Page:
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Cats’ strange reactions to catnip make it a better insect repellent

by Doreen Ware
Agriculture Farming News & Updates

Anyone who has seen a cat experience catnip knows that it makes them go a bit wild — they rub in it, roll on it, chew it, and lick it aggressively. It is widely accepted that this plant, and its Asian counterpart, silvervine, have intoxicative properties, but this might not be the only reason that cats rub on and chew the plants so enthusiastically. Researchers in Japan have found that when cats damage catnip, much higher amounts of strong insect repellents are released, indicating that the cats’ behavior protects them from pests. This study appears in the journal iScience on June 14.

Cats’ reaction to catnip and silvervine is so ubiquitous that lead author Masao Miyazaki, an animal behavior researcher at Iwate University, had to know what was going on. “Even in the famous musical Cats there are scenes where you see a cat intoxicate another cat using catnip powder,” he says. Miyazaki began his career in veterinary medicine and developed an interest in how chemicals, such as pheromones, drive companion animals’ instinctual behaviors.

Catnip and silvervine leaves contain the compounds nepetalactol and nepetalactone, iridoids that protect the plants from pests. To see how cats’ behavior was affecting the chemicals released by the plants, Miyazaki worked with chemists at Nagoya University. “We found that physical damage of silvervine by cats promoted the immediate emission of total iridoids, which was 10-fold higher than from intact leaves,” says Miyazaki.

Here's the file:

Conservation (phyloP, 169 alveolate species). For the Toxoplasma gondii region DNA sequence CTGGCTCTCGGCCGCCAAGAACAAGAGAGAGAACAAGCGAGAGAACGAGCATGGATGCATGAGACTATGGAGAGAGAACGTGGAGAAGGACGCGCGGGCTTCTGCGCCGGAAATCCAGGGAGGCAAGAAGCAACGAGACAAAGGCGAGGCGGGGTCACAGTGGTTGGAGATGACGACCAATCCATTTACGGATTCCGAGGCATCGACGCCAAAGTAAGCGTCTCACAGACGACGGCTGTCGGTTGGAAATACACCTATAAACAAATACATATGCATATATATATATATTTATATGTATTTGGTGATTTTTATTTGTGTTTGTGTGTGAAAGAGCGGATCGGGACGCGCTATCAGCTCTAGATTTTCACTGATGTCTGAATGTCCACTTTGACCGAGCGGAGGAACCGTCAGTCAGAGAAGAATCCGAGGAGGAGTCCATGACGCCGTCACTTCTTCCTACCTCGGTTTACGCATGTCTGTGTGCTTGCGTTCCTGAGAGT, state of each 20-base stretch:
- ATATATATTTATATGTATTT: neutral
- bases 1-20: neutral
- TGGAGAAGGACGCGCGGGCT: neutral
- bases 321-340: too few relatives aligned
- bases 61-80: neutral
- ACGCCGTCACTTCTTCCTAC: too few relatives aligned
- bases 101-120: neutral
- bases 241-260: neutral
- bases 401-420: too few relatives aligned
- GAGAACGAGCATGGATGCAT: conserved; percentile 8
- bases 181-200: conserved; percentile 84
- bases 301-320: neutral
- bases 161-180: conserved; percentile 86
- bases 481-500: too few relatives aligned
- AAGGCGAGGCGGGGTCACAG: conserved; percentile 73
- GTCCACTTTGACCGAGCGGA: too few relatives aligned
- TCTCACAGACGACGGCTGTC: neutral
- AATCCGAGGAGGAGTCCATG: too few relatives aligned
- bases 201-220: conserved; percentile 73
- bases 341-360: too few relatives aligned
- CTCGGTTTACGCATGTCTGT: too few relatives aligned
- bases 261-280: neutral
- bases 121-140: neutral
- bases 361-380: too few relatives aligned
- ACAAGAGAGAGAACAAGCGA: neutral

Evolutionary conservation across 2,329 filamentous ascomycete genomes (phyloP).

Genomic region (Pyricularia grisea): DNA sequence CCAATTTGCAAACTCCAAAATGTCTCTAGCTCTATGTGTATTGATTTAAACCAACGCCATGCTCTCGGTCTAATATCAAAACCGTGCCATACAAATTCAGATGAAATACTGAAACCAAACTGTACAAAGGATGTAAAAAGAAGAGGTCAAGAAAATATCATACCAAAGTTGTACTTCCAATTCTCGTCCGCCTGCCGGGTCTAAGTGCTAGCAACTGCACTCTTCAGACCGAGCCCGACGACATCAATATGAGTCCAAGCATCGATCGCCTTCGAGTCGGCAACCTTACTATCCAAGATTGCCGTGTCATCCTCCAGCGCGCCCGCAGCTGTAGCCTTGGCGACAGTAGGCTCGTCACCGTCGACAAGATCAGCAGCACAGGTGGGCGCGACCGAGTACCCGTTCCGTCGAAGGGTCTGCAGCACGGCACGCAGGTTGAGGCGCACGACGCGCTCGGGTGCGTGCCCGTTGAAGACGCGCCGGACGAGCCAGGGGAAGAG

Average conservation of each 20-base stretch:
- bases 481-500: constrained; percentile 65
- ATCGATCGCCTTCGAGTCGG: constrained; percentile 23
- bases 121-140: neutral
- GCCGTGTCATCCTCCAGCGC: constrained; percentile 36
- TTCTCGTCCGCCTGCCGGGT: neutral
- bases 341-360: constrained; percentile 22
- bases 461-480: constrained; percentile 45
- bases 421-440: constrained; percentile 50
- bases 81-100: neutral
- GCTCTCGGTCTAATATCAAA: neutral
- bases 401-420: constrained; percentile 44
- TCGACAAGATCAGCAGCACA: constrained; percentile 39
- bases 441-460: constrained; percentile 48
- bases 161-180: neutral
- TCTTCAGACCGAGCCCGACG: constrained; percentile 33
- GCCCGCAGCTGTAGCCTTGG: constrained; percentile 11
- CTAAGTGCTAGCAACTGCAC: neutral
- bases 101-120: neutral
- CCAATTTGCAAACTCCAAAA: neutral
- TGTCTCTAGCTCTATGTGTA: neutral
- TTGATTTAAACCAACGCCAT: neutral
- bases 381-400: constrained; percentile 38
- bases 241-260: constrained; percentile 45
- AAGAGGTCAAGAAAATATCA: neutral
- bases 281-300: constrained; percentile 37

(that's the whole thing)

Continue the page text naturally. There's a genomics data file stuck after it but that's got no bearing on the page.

Not only were more iridoids released, but their composition changed in ways that seemed to encourage the cats. “Nepetalactol accounts for over 90% of total iridoids in intact leaves, but this drops to about 45% in damaged leaves as other iridoids greatly increase,” says Miyazaki. “The altered iridoid mixture corresponding to damaged leaves promoted a much more prolonged response in cats.”


In previous work, Miyazaki and his team showed that these compounds effectively repel Aedes albopictus mosquitoes. Now the team has shown that when cats damage the plants by rubbing, rolling, licking, and chewing, the repellent properties are even more effective. The diversification of iridoids in damaged silver vine leaves makes it more repellent to mosquitoes at low concentration.

To test if the felines were reacting to these compounds specifically, the cats were given dishes with pure nepetalactone and nepetalactol. “Cats show the same response to iridoid cocktails and natural plants except for chewing,” says Miyazaki. They lick the chemicals on the plastic dish and rub against and roll over on the dish.”

“When iridoid cocktails were applied on the bottom of dishes that were then covered by a punctured plastic cover, cats still exhibited licking and chewing even though they couldn’t contact the chemicals directly,” says Miyazaki. “This means that licking and chewing is an instinctive behavior elicited by olfactory stimulation of iridoids.”

Next, Miyazaki and his team want to understand which gene is responsible for cats’ reaction to catnip and silvervine. “Our future studies promise to answer the key remaining questions of why this response is limited to Felidae species, and why some cats don’t respond to these plants,” says Miyazaki.


This research was funded by JSPS KAKENHI, the Suntory Foundation for Life Sciences, and the Sasakawa Scientific Research Grant from The Japan Science Society.


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